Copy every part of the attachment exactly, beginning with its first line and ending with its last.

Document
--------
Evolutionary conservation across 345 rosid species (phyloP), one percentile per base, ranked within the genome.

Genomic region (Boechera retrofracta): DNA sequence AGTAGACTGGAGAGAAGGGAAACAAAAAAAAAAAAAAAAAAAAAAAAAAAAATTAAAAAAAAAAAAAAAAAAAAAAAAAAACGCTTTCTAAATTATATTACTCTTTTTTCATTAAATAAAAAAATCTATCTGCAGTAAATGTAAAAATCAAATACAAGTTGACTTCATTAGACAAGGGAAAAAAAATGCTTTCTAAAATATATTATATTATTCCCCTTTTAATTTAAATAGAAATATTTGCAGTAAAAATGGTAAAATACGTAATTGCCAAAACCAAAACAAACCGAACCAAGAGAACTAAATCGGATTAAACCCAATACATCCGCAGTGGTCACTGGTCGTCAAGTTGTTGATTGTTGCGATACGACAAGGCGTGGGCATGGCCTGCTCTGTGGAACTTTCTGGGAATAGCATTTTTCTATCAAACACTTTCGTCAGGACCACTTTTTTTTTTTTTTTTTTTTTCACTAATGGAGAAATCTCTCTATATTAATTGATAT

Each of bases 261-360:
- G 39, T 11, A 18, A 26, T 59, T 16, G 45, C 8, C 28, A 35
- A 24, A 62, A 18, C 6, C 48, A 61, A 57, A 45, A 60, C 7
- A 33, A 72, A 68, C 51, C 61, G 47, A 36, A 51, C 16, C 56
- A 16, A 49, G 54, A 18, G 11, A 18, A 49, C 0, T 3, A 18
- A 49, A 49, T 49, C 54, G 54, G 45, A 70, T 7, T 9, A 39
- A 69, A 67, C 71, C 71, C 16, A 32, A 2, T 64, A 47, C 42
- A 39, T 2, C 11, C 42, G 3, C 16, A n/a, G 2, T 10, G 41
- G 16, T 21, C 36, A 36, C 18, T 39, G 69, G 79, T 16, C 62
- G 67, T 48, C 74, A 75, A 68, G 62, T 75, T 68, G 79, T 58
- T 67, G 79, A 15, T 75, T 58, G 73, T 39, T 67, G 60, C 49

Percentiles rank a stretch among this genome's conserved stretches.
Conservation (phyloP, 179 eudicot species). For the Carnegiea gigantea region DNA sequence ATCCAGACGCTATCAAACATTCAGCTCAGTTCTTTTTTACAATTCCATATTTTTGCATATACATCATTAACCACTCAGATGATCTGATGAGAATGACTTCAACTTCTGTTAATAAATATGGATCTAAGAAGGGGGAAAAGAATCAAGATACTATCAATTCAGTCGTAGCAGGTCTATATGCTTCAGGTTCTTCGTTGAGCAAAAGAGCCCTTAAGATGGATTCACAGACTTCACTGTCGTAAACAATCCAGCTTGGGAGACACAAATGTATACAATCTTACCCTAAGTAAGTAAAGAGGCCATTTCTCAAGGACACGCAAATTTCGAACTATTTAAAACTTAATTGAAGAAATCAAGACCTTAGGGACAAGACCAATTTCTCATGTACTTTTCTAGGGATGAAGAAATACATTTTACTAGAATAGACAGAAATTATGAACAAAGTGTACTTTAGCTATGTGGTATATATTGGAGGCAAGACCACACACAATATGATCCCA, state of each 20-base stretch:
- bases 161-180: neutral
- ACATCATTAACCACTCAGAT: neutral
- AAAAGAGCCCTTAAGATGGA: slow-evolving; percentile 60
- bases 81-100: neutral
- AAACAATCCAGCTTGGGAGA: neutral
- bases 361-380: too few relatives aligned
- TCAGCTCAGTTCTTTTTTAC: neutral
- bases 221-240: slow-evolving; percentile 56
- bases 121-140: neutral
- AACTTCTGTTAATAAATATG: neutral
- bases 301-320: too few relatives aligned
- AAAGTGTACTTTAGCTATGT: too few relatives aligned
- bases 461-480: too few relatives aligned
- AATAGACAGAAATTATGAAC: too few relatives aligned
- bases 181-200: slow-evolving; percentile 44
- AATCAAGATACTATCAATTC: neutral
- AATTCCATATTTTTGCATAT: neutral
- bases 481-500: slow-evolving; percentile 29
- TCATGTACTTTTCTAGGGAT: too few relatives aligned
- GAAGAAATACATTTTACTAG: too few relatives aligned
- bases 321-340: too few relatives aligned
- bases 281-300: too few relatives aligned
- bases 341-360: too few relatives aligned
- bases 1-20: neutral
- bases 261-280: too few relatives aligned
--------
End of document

Evolutionary conservation across 345 rosid species (phyloP), one percentile per base, ranked within the genome.

Genomic region (Boechera retrofracta): DNA sequence AGTAGACTGGAGAGAAGGGAAACAAAAAAAAAAAAAAAAAAAAAAAAAAAAATTAAAAAAAAAAAAAAAAAAAAAAAAAAACGCTTTCTAAATTATATTACTCTTTTTTCATTAAATAAAAAAATCTATCTGCAGTAAATGTAAAAATCAAATACAAGTTGACTTCATTAGACAAGGGAAAAAAAATGCTTTCTAAAATATATTATATTATTCCCCTTTTAATTTAAATAGAAATATTTGCAGTAAAAATGGTAAAATACGTAATTGCCAAAACCAAAACAAACCGAACCAAGAGAACTAAATCGGATTAAACCCAATACATCCGCAGTGGTCACTGGTCGTCAAGTTGTTGATTGTTGCGATACGACAAGGCGTGGGCATGGCCTGCTCTGTGGAACTTTCTGGGAATAGCATTTTTCTATCAAACACTTTCGTCAGGACCACTTTTTTTTTTTTTTTTTTTTTCACTAATGGAGAAATCTCTCTATATTAATTGATAT

Each of bases 261-360:
- G 39, T 11, A 18, A 26, T 59, T 16, G 45, C 8, C 28, A 35
- A 24, A 62, A 18, C 6, C 48, A 61, A 57, A 45, A 60, C 7
- A 33, A 72, A 68, C 51, C 61, G 47, A 36, A 51, C 16, C 56
- A 16, A 49, G 54, A 18, G 11, A 18, A 49, C 0, T 3, A 18
- A 49, A 49, T 49, C 54, G 54, G 45, A 70, T 7, T 9, A 39
- A 69, A 67, C 71, C 71, C 16, A 32, A 2, T 64, A 47, C 42
- A 39, T 2, C 11, C 42, G 3, C 16, A n/a, G 2, T 10, G 41
- G 16, T 21, C 36, A 36, C 18, T 39, G 69, G 79, T 16, C 62
- G 67, T 48, C 74, A 75, A 68, G 62, T 75, T 68, G 79, T 58
- T 67, G 79, A 15, T 75, T 58, G 73, T 39, T 67, G 60, C 49

Percentiles rank a stretch among this genome's conserved stretches.
Conservation (phyloP, 179 eudicot species). For the Carnegiea gigantea region DNA sequence ATCCAGACGCTATCAAACATTCAGCTCAGTTCTTTTTTACAATTCCATATTTTTGCATATACATCATTAACCACTCAGATGATCTGATGAGAATGACTTCAACTTCTGTTAATAAATATGGATCTAAGAAGGGGGAAAAGAATCAAGATACTATCAATTCAGTCGTAGCAGGTCTATATGCTTCAGGTTCTTCGTTGAGCAAAAGAGCCCTTAAGATGGATTCACAGACTTCACTGTCGTAAACAATCCAGCTTGGGAGACACAAATGTATACAATCTTACCCTAAGTAAGTAAAGAGGCCATTTCTCAAGGACACGCAAATTTCGAACTATTTAAAACTTAATTGAAGAAATCAAGACCTTAGGGACAAGACCAATTTCTCATGTACTTTTCTAGGGATGAAGAAATACATTTTACTAGAATAGACAGAAATTATGAACAAAGTGTACTTTAGCTATGTGGTATATATTGGAGGCAAGACCACACACAATATGATCCCA, state of each 20-base stretch:
- bases 161-180: neutral
- ACATCATTAACCACTCAGAT: neutral
- AAAAGAGCCCTTAAGATGGA: slow-evolving; percentile 60
- bases 81-100: neutral
- AAACAATCCAGCTTGGGAGA: neutral
- bases 361-380: too few relatives aligned
- TCAGCTCAGTTCTTTTTTAC: neutral
- bases 221-240: slow-evolving; percentile 56
- bases 121-140: neutral
- AACTTCTGTTAATAAATATG: neutral
- bases 301-320: too few relatives aligned
- AAAGTGTACTTTAGCTATGT: too few relatives aligned
- bases 461-480: too few relatives aligned
- AATAGACAGAAATTATGAAC: too few relatives aligned
- bases 181-200: slow-evolving; percentile 44
- AATCAAGATACTATCAATTC: neutral
- AATTCCATATTTTTGCATAT: neutral
- bases 481-500: slow-evolving; percentile 29
- TCATGTACTTTTCTAGGGAT: too few relatives aligned
- GAAGAAATACATTTTACTAG: too few relatives aligned
- bases 321-340: too few relatives aligned
- bases 281-300: too few relatives aligned
- bases 341-360: too few relatives aligned
- bases 1-20: neutral
- bases 261-280: too few relatives aligned